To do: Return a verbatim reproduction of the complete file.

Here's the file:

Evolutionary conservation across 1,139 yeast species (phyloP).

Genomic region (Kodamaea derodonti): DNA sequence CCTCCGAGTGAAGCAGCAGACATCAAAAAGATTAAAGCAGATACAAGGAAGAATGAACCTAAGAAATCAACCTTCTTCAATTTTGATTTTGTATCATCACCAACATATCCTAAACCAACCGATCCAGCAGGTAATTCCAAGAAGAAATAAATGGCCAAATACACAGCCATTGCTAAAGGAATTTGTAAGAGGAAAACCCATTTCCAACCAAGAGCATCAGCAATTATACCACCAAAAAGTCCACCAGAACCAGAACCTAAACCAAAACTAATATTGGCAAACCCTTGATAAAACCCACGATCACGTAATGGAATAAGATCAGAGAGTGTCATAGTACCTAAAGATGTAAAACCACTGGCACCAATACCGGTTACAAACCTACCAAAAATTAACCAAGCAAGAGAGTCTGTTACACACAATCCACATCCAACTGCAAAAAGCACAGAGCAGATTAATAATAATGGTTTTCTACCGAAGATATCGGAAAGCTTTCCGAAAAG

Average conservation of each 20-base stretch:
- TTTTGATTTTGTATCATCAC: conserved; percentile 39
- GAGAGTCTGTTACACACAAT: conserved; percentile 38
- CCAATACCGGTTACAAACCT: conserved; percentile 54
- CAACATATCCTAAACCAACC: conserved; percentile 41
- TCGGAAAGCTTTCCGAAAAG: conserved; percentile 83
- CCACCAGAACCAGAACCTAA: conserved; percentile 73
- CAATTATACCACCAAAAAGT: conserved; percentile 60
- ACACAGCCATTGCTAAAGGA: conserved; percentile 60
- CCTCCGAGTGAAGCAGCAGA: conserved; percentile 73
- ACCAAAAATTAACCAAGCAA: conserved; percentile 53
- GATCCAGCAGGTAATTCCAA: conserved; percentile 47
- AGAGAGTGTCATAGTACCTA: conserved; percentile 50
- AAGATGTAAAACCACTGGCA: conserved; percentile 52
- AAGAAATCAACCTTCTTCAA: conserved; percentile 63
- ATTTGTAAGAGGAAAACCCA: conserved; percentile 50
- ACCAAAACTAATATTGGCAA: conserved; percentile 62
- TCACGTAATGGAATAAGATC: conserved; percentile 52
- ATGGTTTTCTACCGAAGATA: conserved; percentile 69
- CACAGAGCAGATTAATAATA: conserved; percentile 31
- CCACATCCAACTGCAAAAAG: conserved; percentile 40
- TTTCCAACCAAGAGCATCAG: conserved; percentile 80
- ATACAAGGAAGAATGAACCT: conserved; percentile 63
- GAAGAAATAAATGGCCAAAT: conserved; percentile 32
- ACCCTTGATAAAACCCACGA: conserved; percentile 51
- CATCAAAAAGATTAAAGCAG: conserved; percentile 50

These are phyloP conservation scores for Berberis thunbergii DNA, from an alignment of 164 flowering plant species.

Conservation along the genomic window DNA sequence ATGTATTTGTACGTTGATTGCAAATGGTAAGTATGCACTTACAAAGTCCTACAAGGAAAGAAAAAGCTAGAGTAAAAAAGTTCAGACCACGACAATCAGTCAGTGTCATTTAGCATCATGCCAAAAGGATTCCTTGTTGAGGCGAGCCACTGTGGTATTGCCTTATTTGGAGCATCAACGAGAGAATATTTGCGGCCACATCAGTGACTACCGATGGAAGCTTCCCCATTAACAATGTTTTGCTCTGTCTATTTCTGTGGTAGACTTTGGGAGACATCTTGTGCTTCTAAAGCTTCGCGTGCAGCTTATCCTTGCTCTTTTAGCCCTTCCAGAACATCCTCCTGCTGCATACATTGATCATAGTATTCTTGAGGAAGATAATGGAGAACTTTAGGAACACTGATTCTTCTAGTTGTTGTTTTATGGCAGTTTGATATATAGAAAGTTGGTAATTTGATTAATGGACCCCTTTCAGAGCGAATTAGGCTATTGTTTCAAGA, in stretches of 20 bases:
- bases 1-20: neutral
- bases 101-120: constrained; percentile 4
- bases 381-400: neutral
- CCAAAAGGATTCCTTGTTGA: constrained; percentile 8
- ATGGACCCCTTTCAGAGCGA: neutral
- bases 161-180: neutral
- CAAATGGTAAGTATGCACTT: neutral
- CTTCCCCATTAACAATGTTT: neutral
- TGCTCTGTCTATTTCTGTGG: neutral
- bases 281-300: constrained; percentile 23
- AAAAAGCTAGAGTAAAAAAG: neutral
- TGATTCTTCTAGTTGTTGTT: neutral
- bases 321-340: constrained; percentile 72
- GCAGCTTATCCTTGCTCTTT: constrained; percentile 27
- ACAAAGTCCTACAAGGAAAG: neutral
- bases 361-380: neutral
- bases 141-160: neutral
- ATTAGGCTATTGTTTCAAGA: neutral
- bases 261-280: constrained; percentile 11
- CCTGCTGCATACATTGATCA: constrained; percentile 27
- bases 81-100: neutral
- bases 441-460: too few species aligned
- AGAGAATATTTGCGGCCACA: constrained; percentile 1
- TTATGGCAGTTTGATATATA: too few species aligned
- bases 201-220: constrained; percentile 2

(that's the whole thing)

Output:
Evolutionary conservation across 1,139 yeast species (phyloP).

Genomic region (Kodamaea derodonti): DNA sequence CCTCCGAGTGAAGCAGCAGACATCAAAAAGATTAAAGCAGATACAAGGAAGAATGAACCTAAGAAATCAACCTTCTTCAATTTTGATTTTGTATCATCACCAACATATCCTAAACCAACCGATCCAGCAGGTAATTCCAAGAAGAAATAAATGGCCAAATACACAGCCATTGCTAAAGGAATTTGTAAGAGGAAAACCCATTTCCAACCAAGAGCATCAGCAATTATACCACCAAAAAGTCCACCAGAACCAGAACCTAAACCAAAACTAATATTGGCAAACCCTTGATAAAACCCACGATCACGTAATGGAATAAGATCAGAGAGTGTCATAGTACCTAAAGATGTAAAACCACTGGCACCAATACCGGTTACAAACCTACCAAAAATTAACCAAGCAAGAGAGTCTGTTACACACAATCCACATCCAACTGCAAAAAGCACAGAGCAGATTAATAATAATGGTTTTCTACCGAAGATATCGGAAAGCTTTCCGAAAAG

Average conservation of each 20-base stretch:
- TTTTGATTTTGTATCATCAC: conserved; percentile 39
- GAGAGTCTGTTACACACAAT: conserved; percentile 38
- CCAATACCGGTTACAAACCT: conserved; percentile 54
- CAACATATCCTAAACCAACC: conserved; percentile 41
- TCGGAAAGCTTTCCGAAAAG: conserved; percentile 83
- CCACCAGAACCAGAACCTAA: conserved; percentile 73
- CAATTATACCACCAAAAAGT: conserved; percentile 60
- ACACAGCCATTGCTAAAGGA: conserved; percentile 60
- CCTCCGAGTGAAGCAGCAGA: conserved; percentile 73
- ACCAAAAATTAACCAAGCAA: conserved; percentile 53
- GATCCAGCAGGTAATTCCAA: conserved; percentile 47
- AGAGAGTGTCATAGTACCTA: conserved; percentile 50
- AAGATGTAAAACCACTGGCA: conserved; percentile 52
- AAGAAATCAACCTTCTTCAA: conserved; percentile 63
- ATTTGTAAGAGGAAAACCCA: conserved; percentile 50
- ACCAAAACTAATATTGGCAA: conserved; percentile 62
- TCACGTAATGGAATAAGATC: conserved; percentile 52
- ATGGTTTTCTACCGAAGATA: conserved; percentile 69
- CACAGAGCAGATTAATAATA: conserved; percentile 31
- CCACATCCAACTGCAAAAAG: conserved; percentile 40
- TTTCCAACCAAGAGCATCAG: conserved; percentile 80
- ATACAAGGAAGAATGAACCT: conserved; percentile 63
- GAAGAAATAAATGGCCAAAT: conserved; percentile 32
- ACCCTTGATAAAACCCACGA: conserved; percentile 51
- CATCAAAAAGATTAAAGCAG: conserved; percentile 50

These are phyloP conservation scores for Berberis thunbergii DNA, from an alignment of 164 flowering plant species.

Conservation along the genomic window DNA sequence ATGTATTTGTACGTTGATTGCAAATGGTAAGTATGCACTTACAAAGTCCTACAAGGAAAGAAAAAGCTAGAGTAAAAAAGTTCAGACCACGACAATCAGTCAGTGTCATTTAGCATCATGCCAAAAGGATTCCTTGTTGAGGCGAGCCACTGTGGTATTGCCTTATTTGGAGCATCAACGAGAGAATATTTGCGGCCACATCAGTGACTACCGATGGAAGCTTCCCCATTAACAATGTTTTGCTCTGTCTATTTCTGTGGTAGACTTTGGGAGACATCTTGTGCTTCTAAAGCTTCGCGTGCAGCTTATCCTTGCTCTTTTAGCCCTTCCAGAACATCCTCCTGCTGCATACATTGATCATAGTATTCTTGAGGAAGATAATGGAGAACTTTAGGAACACTGATTCTTCTAGTTGTTGTTTTATGGCAGTTTGATATATAGAAAGTTGGTAATTTGATTAATGGACCCCTTTCAGAGCGAATTAGGCTATTGTTTCAAGA, in stretches of 20 bases:
- bases 1-20: neutral
- bases 101-120: constrained; percentile 4
- bases 381-400: neutral
- CCAAAAGGATTCCTTGTTGA: constrained; percentile 8
- ATGGACCCCTTTCAGAGCGA: neutral
- bases 161-180: neutral
- CAAATGGTAAGTATGCACTT: neutral
- CTTCCCCATTAACAATGTTT: neutral
- TGCTCTGTCTATTTCTGTGG: neutral
- bases 281-300: constrained; percentile 23
- AAAAAGCTAGAGTAAAAAAG: neutral
- TGATTCTTCTAGTTGTTGTT: neutral
- bases 321-340: constrained; percentile 72
- GCAGCTTATCCTTGCTCTTT: constrained; percentile 27
- ACAAAGTCCTACAAGGAAAG: neutral
- bases 361-380: neutral
- bases 141-160: neutral
- ATTAGGCTATTGTTTCAAGA: neutral
- bases 261-280: constrained; percentile 11
- CCTGCTGCATACATTGATCA: constrained; percentile 27
- bases 81-100: neutral
- bases 441-460: too few species aligned
- AGAGAATATTTGCGGCCACA: constrained; percentile 1
- TTATGGCAGTTTGATATATA: too few species aligned
- bases 201-220: constrained; percentile 2